Nothing but Fun today. And, Look at those shapes and textures!
The subject in mind – the beach, sun and sand, waves and water.
Cool and inviting, Cobalt Teal Blue beguiles, again.
Cobalt Teal Blue pg50 is an Opaque category pigment. Its not translucent or one of the paints that make a wonderful clear ‘glazer.’
Such as the Staining pigments: Permanent Alizarin Crimson, or Quinacridone Sienna, or that lovely versatile Prussian Blue pb27. Nor is it one that is in my ‘go to’ list, for super easy paints to mix with either.
But it has its charms.
Cobalt Teal Blue in its watercolor form, dilutes down (ie heaps of water) really well. At its palest, CTB can be a fine and delicate blush of fresh, minty green. In acrylics, mixed with white, it then becomes a nice pale minty green too.
Cobalt Teal Blue’s best asset, in my opinion, is its amazing ability to evoke immediate, emotional responses.
CTB creates beautiful atmosphere, mood and feeling.
Cobalt Teal Blue makes it nearly impossible not to feel it.
Cool, calm, relaxing and Refreshing. Inviting.
This is an interesting thing:
On one hand, It is a cool color.
As a cool, it is calming, serene, relaxing, etc.
But…. unique to this color, is that sense of playful invitation within the color waves and vibrations.
This is really why I use it.
For that unique quality that provides such a duality to the viewer.
Ideas From Your Surroundings
One of the ways I paint abstracts is simply gathering ideas from the surroundings.
I look around a couple minutes, and there they are.
I see my supply of shapes, textures, colors.
But, you ask, “What am I Looking For?!”
Look for Geometric Shapes
Shapes rise up as circles, spheres, or squares, rectangles.
Industrial sites are really great for this.
So too are houses.
Look for Color that Grabs you
Find the colors that jump out, to you. That shout out.
Color, for me…. always, leaps out.
Look Closely, for Textures
The textures of surfaces – must be ‘inspected’ though.
At first glance, we’ll all assume and assign in our minds, the shapes a flatter, more even and uniform appearance.
Translate this, to “boring.”
why?….. its easier for our minds to file and catalogue these things quickly that way.
In order to make our paintings have a bit of interest and vitality to them –
We need to look further, deeper, into things.
We need to make ‘observations.’
We learn to delve into the textures, the intersections, the patterns, the variations, the gradations, the transitions – so much more – leisurely.
A lovely word, “Leisurely.”
Harmonious, Contentedness, Relaxed.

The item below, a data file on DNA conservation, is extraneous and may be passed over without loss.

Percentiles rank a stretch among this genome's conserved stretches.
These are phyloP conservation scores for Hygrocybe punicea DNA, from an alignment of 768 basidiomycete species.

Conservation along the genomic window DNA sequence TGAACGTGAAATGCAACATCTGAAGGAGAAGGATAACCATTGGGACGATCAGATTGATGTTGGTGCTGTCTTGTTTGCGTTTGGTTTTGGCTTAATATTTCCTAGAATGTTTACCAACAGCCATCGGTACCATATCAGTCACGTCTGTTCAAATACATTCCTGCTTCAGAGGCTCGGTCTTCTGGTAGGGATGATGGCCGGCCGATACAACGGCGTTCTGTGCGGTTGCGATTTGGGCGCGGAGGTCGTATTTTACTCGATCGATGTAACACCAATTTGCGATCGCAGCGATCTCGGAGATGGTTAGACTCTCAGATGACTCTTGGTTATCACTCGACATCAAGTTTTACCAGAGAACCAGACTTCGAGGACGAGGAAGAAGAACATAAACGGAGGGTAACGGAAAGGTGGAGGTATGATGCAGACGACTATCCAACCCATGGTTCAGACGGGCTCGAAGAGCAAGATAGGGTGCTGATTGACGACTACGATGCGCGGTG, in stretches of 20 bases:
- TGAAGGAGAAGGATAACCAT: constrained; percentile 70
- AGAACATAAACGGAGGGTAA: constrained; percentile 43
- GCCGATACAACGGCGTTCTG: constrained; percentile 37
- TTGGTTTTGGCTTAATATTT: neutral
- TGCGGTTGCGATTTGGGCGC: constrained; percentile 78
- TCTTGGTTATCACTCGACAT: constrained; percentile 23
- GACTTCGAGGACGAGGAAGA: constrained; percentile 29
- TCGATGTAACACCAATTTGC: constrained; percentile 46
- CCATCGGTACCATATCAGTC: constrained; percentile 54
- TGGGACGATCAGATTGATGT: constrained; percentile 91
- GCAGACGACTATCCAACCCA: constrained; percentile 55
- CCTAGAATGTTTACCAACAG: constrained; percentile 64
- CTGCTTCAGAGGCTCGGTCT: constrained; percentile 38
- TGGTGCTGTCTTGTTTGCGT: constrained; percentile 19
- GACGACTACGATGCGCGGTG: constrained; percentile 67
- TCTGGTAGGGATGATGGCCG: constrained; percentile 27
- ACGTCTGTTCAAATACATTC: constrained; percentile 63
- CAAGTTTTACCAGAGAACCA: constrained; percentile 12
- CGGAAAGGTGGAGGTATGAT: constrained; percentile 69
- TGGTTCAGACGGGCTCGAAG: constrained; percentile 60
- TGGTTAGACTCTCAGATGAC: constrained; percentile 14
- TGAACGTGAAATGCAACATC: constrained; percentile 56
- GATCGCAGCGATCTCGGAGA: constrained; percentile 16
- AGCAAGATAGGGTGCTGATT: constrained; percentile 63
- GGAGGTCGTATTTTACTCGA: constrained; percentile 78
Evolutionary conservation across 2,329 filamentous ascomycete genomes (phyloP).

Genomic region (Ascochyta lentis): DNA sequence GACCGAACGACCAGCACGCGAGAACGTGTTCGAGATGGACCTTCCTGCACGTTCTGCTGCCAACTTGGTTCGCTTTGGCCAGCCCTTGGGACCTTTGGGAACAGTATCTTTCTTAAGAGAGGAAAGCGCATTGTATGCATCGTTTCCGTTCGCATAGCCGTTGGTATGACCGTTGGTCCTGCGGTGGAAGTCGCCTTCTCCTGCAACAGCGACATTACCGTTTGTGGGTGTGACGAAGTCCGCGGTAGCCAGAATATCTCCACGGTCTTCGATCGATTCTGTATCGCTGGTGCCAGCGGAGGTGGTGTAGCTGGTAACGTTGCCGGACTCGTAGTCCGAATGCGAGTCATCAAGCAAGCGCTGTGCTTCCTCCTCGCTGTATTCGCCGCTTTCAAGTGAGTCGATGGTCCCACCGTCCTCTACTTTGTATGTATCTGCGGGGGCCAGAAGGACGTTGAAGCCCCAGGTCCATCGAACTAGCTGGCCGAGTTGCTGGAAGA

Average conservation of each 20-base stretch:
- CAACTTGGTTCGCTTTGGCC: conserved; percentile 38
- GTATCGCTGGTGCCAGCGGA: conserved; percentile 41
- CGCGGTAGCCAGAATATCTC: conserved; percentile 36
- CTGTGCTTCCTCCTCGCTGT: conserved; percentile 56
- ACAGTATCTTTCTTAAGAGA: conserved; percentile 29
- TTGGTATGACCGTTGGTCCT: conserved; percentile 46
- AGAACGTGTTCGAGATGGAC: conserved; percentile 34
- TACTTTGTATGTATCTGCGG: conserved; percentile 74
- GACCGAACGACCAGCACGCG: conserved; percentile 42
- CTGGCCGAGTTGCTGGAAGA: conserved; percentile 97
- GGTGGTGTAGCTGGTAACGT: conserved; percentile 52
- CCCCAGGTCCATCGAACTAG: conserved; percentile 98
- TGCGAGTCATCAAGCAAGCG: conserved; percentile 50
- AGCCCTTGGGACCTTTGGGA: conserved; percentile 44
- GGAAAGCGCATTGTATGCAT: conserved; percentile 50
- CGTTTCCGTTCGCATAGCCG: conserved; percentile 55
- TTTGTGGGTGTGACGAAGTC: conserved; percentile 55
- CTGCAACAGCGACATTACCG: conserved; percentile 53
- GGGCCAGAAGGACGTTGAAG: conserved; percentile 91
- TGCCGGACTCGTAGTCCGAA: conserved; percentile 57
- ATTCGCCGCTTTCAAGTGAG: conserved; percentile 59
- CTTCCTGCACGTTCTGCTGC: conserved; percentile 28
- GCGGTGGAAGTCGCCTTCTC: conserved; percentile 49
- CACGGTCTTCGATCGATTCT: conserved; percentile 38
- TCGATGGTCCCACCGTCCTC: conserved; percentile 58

A purpose is there.
It is simply not fulfilled in a “I’m juggling 59 balls at one time,” hurried fashion.
And while in this Leisurely Mode, we become more present in the moment.
So that our eyes don’t overlook what’s right before us.
The aim of art I think, is to create a thing that has some life force energy in it.
Imparting bits of our own energy into the creation is all part and parcel of being an artist.
And then hopefully, this will be enough to inspire the viewer to give the image a real look.
Not just a passing nod.
To Inspire: is to breathe life into.
The viewer must be inspired by the life force energy within the art, in order to feel compelled to reach out, connect, to touch the art.
A creation filled and layered with emotion, mood, textures, color, tones, nuances…. has a vigor and energy we all want to get closer to, to connect with.
Originals hum with a spark of life energy that replications, duplications, copies don’t.
We have to impart our own life force energy into each of our creations, for the viewers.
“Its true, sometimes, we won’t win
when we are creating our Original artworks.
That is quite alright too.
We Learn, instead.
Which is, of even more value, truly.”
While at Scarborough Beach, my eye caught on this unpaved sphere.
A ’round a bout’ that’s not quite finished.
I loved the shape, I loved the tonal values within.
I absconded with the shape to use in my Featured Abstract painting.
The sandy beige of the inner circle was so pretty, I thought.
A warm against the cool grey concrete, lovely Contrast.
The ocean teal water was so beguiling… So cobalt teal blue. The white and buff of the sand and surf looked gorgeous as well.
It doesn’t matter in an abstract ‘how’ the shapes or colors are used in the sense of them looking like a car, person, tree, roof, etc. The point is using the surroundings as inspiration for the abstract to get you going.
The Featured Abstract painting was enjoyable; it was pretty simple and fast in execution; and I used color and design ideas gathered from the beach trip.
I don’t mind at all, that it is not, “The Masterpiece.” (maybe next time!)
It is a quirky piece, unique and was certainly fun to do.
Partner Learning Posts
Tips on getting Contrasts …. watercolor